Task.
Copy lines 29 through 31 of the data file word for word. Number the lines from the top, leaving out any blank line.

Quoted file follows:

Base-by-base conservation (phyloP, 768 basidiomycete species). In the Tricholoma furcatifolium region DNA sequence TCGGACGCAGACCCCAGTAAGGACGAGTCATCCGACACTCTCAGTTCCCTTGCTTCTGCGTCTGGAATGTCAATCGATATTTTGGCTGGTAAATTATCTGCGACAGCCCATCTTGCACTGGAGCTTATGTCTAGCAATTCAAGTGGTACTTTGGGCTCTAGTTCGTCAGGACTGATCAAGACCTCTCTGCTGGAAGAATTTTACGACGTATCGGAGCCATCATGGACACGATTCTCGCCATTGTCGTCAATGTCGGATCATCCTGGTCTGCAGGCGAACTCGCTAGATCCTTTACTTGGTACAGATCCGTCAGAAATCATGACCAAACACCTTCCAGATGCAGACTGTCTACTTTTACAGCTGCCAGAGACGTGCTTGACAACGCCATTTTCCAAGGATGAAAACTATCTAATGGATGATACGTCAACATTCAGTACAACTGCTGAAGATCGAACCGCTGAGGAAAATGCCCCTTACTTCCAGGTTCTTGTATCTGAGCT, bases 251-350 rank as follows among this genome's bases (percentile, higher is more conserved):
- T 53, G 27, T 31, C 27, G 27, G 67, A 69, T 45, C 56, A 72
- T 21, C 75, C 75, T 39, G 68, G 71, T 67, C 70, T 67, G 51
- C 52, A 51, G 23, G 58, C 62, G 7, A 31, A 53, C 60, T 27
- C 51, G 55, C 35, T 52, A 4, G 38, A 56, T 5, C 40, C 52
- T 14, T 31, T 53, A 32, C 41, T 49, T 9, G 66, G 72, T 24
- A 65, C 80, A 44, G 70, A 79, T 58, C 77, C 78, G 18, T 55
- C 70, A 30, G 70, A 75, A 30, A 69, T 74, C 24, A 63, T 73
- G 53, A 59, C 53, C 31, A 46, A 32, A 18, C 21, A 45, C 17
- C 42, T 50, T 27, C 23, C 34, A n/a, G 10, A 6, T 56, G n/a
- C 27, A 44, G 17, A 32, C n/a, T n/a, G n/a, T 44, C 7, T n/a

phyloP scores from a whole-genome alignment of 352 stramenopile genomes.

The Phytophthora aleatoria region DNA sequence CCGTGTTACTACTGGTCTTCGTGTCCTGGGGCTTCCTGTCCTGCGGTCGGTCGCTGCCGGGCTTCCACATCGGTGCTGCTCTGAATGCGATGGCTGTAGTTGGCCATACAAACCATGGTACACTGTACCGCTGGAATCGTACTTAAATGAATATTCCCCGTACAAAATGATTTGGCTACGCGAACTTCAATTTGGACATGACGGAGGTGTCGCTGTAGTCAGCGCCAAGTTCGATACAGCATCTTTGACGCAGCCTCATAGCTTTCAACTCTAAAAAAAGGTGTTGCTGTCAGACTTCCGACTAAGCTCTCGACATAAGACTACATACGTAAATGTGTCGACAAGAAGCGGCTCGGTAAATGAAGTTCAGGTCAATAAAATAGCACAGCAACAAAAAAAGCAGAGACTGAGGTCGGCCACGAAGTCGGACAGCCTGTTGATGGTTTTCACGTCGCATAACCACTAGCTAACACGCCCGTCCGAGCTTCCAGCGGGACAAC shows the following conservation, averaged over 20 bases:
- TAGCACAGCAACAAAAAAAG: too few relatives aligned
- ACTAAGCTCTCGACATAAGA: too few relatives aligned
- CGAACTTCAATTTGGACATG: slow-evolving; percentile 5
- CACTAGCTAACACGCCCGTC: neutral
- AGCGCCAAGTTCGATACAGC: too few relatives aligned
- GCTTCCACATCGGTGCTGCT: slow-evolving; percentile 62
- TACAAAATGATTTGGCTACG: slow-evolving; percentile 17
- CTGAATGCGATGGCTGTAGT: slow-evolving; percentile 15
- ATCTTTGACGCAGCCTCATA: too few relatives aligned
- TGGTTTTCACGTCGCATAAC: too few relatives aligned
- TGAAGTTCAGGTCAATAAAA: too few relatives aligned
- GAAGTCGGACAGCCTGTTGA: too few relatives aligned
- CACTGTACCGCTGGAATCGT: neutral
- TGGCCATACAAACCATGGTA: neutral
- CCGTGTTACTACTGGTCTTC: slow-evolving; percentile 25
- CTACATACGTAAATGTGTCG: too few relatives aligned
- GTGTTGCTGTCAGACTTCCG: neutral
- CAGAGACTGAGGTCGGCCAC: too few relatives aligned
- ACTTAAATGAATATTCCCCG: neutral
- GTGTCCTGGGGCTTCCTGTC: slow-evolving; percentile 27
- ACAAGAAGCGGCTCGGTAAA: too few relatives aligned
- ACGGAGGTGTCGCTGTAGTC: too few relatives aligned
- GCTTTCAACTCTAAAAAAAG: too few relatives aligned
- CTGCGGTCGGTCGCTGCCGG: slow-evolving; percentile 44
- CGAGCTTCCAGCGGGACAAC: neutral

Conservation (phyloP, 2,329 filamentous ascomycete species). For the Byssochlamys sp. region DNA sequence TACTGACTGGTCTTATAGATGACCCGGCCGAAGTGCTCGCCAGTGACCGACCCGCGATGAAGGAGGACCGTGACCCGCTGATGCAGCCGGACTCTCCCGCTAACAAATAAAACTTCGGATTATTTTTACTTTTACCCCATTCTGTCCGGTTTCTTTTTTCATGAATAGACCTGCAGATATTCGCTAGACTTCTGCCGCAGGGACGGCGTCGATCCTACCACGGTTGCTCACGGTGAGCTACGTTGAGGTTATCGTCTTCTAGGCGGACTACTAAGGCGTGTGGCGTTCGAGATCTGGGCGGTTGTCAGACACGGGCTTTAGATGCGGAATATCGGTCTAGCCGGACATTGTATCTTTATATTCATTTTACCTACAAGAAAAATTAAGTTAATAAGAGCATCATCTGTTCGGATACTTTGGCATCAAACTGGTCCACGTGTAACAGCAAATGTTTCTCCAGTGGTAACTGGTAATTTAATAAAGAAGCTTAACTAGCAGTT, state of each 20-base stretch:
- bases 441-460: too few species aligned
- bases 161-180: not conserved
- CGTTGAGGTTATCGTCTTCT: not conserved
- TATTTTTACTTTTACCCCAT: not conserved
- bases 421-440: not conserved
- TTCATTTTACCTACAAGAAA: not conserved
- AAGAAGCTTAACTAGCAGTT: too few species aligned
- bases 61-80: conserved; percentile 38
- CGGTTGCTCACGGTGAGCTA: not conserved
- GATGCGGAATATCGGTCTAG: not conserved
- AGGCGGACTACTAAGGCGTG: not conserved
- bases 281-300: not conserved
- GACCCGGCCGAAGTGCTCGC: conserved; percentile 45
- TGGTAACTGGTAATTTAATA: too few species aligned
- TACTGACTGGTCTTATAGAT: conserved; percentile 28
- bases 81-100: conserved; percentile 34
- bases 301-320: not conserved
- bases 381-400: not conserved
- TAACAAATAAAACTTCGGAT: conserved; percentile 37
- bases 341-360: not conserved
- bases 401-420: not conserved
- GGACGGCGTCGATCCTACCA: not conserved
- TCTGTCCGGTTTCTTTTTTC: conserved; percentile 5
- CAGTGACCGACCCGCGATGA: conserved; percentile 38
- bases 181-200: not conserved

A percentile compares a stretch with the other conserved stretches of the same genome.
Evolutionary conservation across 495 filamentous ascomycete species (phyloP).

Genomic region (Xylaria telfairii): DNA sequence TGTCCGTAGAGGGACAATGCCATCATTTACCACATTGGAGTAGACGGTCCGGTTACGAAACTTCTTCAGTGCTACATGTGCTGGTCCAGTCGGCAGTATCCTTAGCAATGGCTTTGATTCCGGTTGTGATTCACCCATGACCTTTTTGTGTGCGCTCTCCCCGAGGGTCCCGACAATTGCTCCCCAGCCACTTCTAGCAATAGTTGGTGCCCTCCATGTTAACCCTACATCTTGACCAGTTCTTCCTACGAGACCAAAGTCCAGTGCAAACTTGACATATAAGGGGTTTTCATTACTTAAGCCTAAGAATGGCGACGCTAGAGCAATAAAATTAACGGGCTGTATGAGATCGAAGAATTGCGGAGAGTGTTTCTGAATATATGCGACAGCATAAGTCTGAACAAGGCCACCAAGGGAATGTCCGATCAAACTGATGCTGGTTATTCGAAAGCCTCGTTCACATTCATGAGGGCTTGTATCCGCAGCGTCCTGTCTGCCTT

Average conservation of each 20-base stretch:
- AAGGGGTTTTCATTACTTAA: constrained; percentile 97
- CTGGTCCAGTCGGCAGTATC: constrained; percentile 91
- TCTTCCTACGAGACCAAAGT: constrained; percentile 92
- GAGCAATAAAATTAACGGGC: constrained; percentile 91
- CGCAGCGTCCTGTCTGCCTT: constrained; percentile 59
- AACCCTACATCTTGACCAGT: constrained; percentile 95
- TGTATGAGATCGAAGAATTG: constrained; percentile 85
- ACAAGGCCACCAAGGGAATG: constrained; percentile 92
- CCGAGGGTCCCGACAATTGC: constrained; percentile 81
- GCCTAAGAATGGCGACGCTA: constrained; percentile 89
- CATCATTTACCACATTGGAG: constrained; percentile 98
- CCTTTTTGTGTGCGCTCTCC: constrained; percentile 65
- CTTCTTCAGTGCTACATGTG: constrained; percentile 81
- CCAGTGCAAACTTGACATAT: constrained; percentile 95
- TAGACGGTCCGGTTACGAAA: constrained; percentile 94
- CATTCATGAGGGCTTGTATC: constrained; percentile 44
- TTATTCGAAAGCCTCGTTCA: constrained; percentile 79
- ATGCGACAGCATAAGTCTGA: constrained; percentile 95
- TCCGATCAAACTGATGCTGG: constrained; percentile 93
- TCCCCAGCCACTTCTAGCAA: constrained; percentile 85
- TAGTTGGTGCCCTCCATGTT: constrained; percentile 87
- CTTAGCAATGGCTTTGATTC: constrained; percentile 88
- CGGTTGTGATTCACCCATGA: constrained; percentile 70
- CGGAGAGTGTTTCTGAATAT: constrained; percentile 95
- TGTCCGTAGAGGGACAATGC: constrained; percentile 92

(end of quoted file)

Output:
- CTACATACGTAAATGTGTCG: too few relatives aligned
- GTGTTGCTGTCAGACTTCCG: neutral
- CAGAGACTGAGGTCGGCCAC: too few relatives aligned